Statistics doesn’t tell us a lot about causality. Statistical thinking is a difficult way for most people to think, and for non-statistically trained individuals it leads to frustrations. I remember around the time of the 2020 election that Nate Silver, a statistics wonk at Fivethirtyeight.com, posted a cartoon where one person was trying to explain the statistical chance of an outcome to another person. The other person interpreted statistical chances as either 50-50 or all or nothing. They interpreted a low probability event as a certainty that something would not happen and interpreted a high probability event as a certainty that it would happen, while more middle ground probabilities were simply lumped in as 50-50 chances. Statistics helps us understand these probabilities in terms of the outcomes we see, but doesn’t actually tell us anything about the why behind the statistical probabilities. That, I think Pearl would argue, is part of where the confusion for the individual in the cartoon who had trouble with statistics stems from.
Humans think causally, not statistically. However, our statistical studies and the accepted way of doing science pushes against our natural causal mindsets. This has helped us better understand the world in many ways, but Pearl argues that we have lost something along the way. He argues that we needed to be building better ways of thinking about causality and building models and theories of causality at the same time that we were building and improving our studies of statistics. Instead, statistics took over as the only responsible way to discuss relationships between events, with causality becoming taboo.
“When you prohibit speech,” Pearl writes, “you prohibit thought and stifle principles, methods, and tools.” Pearl argues that this is what is happening in terms of causal thinking relative to statistical thinking. I think he, and other academics who make similar speech prohibition arguments, are hyperbolic, but I think it is important to consider whether we are limiting speech and knowledge in an important way. In many studies, we cannot directly see the causal structure, and statistics does have ways of helping us better understand it, even if it cannot point to a causal element directly. Causal thinking alone can lead to errors in thinking, and can be hijacked by those who deliberately want to do harm by spreading lies and false information. Sometimes regressions and correlations hint at possible causal structures or completely eliminate others from consideration. The point is that statistics is still useful, but that it is something we should lean into as a tool to help us identify causality, not as the endpoint of research beyond which we cannot make any assumptions or conclusions.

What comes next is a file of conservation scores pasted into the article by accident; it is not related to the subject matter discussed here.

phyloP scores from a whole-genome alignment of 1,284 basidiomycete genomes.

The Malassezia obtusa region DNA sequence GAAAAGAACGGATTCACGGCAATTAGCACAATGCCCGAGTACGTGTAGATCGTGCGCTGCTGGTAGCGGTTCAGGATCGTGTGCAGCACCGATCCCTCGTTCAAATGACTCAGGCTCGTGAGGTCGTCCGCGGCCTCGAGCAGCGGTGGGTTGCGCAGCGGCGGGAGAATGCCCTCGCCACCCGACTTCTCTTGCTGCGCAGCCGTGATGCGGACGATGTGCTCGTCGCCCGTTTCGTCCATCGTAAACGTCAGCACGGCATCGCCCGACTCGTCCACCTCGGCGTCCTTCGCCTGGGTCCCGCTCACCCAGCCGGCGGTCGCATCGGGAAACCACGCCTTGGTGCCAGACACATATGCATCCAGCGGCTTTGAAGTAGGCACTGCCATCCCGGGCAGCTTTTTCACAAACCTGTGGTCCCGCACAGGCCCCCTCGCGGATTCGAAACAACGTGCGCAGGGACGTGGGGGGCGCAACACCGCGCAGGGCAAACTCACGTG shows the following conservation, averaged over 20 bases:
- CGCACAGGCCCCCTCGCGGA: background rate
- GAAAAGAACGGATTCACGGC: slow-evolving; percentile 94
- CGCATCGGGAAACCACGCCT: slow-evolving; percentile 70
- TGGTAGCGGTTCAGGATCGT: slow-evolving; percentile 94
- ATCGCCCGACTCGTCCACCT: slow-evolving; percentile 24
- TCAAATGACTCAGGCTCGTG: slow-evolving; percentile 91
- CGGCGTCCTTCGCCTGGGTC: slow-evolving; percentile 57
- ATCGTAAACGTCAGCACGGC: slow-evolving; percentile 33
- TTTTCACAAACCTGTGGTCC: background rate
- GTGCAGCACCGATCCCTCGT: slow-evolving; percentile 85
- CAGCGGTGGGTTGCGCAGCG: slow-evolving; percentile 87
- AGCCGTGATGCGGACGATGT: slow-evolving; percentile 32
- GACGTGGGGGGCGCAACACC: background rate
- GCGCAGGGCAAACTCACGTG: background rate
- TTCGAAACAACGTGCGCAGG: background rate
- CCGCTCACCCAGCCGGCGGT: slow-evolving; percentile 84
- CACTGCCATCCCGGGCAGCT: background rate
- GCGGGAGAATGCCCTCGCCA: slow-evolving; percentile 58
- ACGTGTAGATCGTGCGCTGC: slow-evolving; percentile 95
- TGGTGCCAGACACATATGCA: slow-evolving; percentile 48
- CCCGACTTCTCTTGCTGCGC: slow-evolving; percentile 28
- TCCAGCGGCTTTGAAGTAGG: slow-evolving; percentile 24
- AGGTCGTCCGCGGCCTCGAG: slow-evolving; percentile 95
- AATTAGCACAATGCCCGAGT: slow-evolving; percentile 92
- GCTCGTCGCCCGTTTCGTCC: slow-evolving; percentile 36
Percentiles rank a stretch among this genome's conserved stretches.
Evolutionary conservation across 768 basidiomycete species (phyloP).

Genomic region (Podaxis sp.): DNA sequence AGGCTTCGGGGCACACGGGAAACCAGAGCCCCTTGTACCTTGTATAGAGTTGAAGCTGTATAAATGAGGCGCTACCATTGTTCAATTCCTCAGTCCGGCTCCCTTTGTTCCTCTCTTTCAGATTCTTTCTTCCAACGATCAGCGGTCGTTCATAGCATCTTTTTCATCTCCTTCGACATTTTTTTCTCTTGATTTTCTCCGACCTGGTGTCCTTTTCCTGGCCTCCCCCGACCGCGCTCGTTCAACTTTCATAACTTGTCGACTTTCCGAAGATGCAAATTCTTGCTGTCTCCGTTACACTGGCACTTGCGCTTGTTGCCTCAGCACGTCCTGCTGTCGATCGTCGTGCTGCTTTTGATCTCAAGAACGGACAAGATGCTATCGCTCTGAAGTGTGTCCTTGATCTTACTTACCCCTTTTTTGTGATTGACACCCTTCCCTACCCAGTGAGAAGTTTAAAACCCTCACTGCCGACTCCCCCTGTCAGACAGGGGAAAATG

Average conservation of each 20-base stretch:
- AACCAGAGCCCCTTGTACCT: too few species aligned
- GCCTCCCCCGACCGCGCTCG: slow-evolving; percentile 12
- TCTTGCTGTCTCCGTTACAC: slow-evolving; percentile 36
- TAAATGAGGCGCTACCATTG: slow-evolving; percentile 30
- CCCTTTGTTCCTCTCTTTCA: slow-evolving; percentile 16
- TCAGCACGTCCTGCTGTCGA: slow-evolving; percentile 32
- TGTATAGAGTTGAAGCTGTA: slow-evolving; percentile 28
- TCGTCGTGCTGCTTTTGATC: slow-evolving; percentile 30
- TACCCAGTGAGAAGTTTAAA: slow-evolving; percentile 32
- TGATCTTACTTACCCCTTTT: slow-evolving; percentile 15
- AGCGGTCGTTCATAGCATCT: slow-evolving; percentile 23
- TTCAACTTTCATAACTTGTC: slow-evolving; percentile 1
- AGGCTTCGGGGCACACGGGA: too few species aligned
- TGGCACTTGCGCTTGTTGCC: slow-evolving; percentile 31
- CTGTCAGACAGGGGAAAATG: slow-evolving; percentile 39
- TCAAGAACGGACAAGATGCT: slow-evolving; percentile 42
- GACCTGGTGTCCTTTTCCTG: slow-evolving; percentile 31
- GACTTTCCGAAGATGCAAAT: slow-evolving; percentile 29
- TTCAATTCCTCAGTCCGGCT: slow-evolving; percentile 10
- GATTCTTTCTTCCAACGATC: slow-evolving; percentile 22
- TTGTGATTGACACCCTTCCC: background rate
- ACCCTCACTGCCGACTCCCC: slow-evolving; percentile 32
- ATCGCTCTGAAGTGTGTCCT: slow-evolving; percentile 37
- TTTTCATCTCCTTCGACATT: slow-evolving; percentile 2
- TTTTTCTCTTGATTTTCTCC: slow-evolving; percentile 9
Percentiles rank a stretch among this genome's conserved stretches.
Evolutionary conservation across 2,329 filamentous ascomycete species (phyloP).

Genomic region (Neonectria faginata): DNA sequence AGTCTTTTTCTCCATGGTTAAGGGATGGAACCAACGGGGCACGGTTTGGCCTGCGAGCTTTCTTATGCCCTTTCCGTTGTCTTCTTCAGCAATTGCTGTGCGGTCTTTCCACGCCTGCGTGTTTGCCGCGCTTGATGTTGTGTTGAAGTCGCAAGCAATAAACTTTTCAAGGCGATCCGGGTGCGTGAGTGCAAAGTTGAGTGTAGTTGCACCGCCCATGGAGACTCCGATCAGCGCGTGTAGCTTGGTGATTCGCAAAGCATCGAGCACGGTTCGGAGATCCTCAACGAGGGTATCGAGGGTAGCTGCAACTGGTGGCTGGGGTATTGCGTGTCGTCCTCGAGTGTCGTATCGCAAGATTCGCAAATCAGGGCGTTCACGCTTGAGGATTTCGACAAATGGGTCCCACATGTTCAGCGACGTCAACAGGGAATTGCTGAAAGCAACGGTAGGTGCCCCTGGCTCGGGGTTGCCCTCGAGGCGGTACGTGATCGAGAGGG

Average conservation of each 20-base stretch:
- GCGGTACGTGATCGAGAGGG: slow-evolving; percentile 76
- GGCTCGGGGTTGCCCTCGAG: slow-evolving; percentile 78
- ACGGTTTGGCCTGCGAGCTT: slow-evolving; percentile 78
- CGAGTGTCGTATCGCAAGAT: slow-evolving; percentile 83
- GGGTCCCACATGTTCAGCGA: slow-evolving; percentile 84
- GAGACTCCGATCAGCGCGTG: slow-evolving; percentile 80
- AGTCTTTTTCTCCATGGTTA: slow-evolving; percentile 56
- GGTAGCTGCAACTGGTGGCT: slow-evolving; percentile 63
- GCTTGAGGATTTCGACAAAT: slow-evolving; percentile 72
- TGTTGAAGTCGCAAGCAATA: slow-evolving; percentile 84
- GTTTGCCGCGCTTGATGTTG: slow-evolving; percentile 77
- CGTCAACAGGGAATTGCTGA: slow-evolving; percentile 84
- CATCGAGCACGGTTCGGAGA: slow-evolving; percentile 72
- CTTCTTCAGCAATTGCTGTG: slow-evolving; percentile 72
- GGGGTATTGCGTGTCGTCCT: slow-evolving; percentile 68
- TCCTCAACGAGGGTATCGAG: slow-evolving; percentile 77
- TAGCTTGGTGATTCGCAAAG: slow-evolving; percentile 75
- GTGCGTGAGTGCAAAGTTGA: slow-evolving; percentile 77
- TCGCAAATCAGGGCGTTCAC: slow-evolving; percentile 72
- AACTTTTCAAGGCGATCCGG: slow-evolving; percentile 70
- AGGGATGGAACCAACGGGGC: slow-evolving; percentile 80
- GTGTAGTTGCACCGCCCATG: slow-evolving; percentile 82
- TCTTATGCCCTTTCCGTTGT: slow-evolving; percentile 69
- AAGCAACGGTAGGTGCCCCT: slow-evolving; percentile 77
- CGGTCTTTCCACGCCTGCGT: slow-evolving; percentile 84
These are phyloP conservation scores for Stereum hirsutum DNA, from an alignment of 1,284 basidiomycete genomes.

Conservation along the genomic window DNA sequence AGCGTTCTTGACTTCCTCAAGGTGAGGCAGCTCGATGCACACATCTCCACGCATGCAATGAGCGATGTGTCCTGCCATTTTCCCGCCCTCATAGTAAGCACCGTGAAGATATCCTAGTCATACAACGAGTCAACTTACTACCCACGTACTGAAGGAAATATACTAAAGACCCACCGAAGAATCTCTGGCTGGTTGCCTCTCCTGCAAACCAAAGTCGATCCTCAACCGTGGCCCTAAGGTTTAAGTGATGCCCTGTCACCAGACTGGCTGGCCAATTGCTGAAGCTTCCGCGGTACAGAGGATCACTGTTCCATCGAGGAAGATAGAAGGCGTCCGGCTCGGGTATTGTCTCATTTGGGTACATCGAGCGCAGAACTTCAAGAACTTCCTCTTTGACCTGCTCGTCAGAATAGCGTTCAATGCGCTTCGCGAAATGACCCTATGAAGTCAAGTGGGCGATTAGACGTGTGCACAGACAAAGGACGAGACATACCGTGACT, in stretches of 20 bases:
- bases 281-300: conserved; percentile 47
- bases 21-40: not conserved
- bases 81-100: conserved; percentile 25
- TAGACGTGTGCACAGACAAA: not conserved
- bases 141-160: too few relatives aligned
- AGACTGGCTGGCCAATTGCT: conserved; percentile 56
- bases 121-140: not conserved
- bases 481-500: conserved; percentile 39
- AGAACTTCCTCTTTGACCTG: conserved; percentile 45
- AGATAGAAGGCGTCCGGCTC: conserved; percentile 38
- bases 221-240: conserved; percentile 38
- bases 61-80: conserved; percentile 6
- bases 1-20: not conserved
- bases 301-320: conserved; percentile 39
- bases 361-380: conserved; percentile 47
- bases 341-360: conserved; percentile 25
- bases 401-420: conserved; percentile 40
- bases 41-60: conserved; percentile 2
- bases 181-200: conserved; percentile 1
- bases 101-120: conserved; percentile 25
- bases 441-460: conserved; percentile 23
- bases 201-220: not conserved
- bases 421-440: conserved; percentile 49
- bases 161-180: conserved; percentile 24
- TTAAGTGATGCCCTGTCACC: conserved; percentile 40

Academics, such as Pearl and some genetic researchers, may want to push forward with ways of thinking that others consider taboo, and sometimes fail to adequately understand and address the concerns that individuals have about the fields. Addressing these areas requires tact and an ability to connect research in fields deemed off limits to the fields that are acceptable. Statistics and a turn away from a language of causality may have been a missed opportunity in scientific understanding, but it is important to recognize that human minds have posited impossible causal connections throughout history, and that we needed statistics to help demonstrate how impossible these causal chains were. If causality became taboo, it was at least partly because there were major epistemic problems in the field of causality. The time may have come for addressing causality more directly, but I am not convinced that Pearl is correct in arguing that there is a prohibition on speech around causality, at least not if the opportunity exists to tactfully and responsibly address causality as I think he does in his book.
Epistemic Self-Improvement

Epistemic Self-Improvement

Is epistemic self-improvement possible? That is, can we individually improve the ways we think to become more conducive to knowledge? If we can’t, does that mean we are stuck with epistemic vices, unable to improve our thinking to become epistemically virtuous?
These are important questions because they determine whether we can progress as a collective and overcome ways of thinking that hinder knowledge. Gullibility, arrogance, and closed-mindedness are a few epistemic vices that I have written about recently that demonstrate how hard epistemic self-improvement can be. If you are gullible it is hard to make a change on your own to be less easily fooled. If you are arrogant it is hard to be introspective in a way that allows you to see how your arrogance has limited your knowledge. And if you are closed-minded then it is unlikely you will see a need to expand your knowledge at all. So can we really improve ourselves to think better?